Early in a wanted pregnancy, we become attached to the growing baby—imagining who this little creature will be, how we’ll nurture and protect it, and how life will change with our new family. So when we lose that baby, many of us feel unspeakable despair that’s comparable with many other types of trauma, including post-traumatic stress injury or disorder (PTSD.)
Emotional symptoms after a miscarriage occur in up to 90% of women, ranging from mild to severe grief. You may experience depression and anxiety, anger and irritability, difficulty concentrating, loss of interest, low or absent sexual desire, self-doubt, and disbelief and confusion. Many people will have sleep disturbances and dreams of the baby.
When an adult dies, we grieve for the lost past, but with a baby, we grieve for a lost future, making miscarriage unique from other deaths. All hopes and dreams come to a standstill as we mourn what could have been and feel shock waves into the core of our being. Often mourning continues while trying to conceive again, so that getting your period each month can feel like another mini-death, increasing emotional pain. And hormonal changes can cause moods, already fragile, to vary widely.
Why Talking About Your Miscarriage Is Important
Even though this kind of loss is hard to talk about, it’s essential that you give yourself and your partner time to mourn openly without constraint. But would-be comforters, including friends and even the medical establishment, may try to minimize your grief, for example by saying that everything happens for a reason, or you can always try again. This well-meaning advice actually invalidates grief, giving the message that it shouldn’t be publically expressed, only making it more difficult to talk openly. For this reason, psychologists have called miscarriage the silent or invisible loss.
In addition, miscarriage can re-activate old family scripts such as “I am incompetent/unworthy” or “I don’t deserve this.” These painful beliefs associated with pregnancy loss can, in turn, cause us to avoid being with other people. Many of my clients who have had a miscarriage stop going to events where they will have to face pregnant friends or families with young children, with holidays being especially unbearable.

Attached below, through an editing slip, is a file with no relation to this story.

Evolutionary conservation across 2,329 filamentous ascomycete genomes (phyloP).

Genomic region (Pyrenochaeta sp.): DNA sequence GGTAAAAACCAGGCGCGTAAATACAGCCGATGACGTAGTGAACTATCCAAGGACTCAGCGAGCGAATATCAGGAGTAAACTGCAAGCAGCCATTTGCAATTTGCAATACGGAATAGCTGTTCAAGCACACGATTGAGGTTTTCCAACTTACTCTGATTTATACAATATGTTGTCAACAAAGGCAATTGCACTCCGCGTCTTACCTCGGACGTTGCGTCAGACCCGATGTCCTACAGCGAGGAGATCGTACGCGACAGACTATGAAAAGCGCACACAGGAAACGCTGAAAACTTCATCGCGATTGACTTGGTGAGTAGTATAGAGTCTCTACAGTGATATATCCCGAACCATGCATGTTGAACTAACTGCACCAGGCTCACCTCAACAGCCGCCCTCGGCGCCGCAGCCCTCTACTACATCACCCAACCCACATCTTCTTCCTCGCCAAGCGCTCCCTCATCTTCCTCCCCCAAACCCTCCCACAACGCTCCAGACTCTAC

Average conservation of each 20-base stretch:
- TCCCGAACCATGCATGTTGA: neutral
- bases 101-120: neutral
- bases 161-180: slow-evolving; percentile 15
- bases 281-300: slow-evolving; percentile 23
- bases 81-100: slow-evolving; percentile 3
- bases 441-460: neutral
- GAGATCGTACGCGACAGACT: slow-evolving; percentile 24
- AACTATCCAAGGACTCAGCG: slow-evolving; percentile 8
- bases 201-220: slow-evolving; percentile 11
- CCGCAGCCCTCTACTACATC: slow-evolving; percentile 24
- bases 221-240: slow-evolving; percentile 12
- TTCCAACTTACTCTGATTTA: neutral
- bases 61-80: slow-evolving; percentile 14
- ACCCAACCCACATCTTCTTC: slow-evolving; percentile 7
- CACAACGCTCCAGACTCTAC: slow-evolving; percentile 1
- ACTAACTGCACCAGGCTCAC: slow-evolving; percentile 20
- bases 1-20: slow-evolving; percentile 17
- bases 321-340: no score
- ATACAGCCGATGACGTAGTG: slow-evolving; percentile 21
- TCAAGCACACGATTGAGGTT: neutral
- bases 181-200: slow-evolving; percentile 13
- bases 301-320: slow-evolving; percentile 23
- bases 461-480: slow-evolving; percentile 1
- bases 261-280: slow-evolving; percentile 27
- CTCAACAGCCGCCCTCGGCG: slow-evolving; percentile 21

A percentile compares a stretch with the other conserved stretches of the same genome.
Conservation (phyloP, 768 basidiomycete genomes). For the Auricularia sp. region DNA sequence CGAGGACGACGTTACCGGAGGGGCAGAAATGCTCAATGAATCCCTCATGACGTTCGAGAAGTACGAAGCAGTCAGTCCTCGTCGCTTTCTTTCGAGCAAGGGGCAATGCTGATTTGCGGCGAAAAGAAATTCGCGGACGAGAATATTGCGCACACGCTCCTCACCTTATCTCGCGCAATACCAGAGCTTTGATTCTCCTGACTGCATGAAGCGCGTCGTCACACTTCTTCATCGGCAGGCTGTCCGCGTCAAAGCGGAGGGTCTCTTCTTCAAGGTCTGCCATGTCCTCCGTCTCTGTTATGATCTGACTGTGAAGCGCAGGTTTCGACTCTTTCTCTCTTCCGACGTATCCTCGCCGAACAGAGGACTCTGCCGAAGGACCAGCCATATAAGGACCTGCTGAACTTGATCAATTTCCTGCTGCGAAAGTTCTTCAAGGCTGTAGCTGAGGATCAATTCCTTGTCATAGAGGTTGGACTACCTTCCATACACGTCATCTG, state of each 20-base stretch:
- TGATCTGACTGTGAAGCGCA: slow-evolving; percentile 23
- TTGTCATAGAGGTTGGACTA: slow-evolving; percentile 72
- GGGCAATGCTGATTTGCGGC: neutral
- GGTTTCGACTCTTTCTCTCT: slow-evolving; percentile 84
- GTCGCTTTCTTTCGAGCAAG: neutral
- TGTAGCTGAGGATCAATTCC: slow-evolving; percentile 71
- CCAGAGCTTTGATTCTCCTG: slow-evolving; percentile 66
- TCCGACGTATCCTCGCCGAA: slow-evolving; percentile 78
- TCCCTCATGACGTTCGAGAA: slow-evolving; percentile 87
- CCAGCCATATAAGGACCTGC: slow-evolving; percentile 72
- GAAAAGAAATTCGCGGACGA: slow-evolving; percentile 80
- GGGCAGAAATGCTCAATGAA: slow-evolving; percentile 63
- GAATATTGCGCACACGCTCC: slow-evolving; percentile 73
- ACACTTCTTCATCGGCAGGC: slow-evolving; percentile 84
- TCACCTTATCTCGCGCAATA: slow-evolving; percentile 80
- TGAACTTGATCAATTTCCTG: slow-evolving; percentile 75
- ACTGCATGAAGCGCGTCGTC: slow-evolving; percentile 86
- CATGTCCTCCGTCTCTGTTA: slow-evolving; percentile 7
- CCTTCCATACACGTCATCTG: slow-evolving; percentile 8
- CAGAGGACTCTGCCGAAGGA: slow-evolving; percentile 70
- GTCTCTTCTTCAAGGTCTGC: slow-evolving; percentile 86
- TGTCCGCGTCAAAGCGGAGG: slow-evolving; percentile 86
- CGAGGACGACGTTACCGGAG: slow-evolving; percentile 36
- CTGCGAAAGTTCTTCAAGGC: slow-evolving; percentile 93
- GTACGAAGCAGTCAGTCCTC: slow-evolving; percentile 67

Envy is understandable, as is guilt and self-blame. Did I somehow cause the miscarriage by something I did, like as a strenuous walk or carrying a too-heavy load of groceries? Thoughts can feel like a runaway train with painful ruminations: I could have done something to prevent the loss; my body has betrayed me; I might never have the family I want so much. Relationships can suffer too, especially when both partners grieve, but in different ways. The non-pregnant partner may feel they must be strong and supportive even if they’re hurting just as much.
For your healing, it’s essential to be with people who understand and are not critical or dismissive of you by telling you to move on. Beyond that, it may be soothing to find a way to mourn your loss; since few culturally recognized mourning rituals exist, you can make your own, such as creating a memorial or writing letters to the lost baby. When I lost my pregnancy at 16 weeks, my husband and I spent a weekend walking on the shore collecting shells and stones. When we found the shell that seemed to speak to us as “her” shell, we took it home and found a place for it on a special shelf where it still sits today, 20 years later.
What can you do to help yourself after a miscarriage?
- Take time for self-care, especially keeping in mind the hormonal and physical changes you’re experiencing.
- As time passes, find pleasurable activities where you feel competent.
- Consider creating a grief ritual.
- If your friends and family aren’t taking your feelings seriously, consider psychotherapy as a safe place where you can get validation and empathy.
- Talk about your loss.
If you feel shushed up by friends and family, these are some ways you can ask for the right kind of support:
- Don’t give me advice or try to fix it.
- Give me time to talk and to cry.
- Understand that I’m going to skip some events during times when I’m hurting.
- Don’t tell me to get over it or move on as if my loss isn’t real and significant.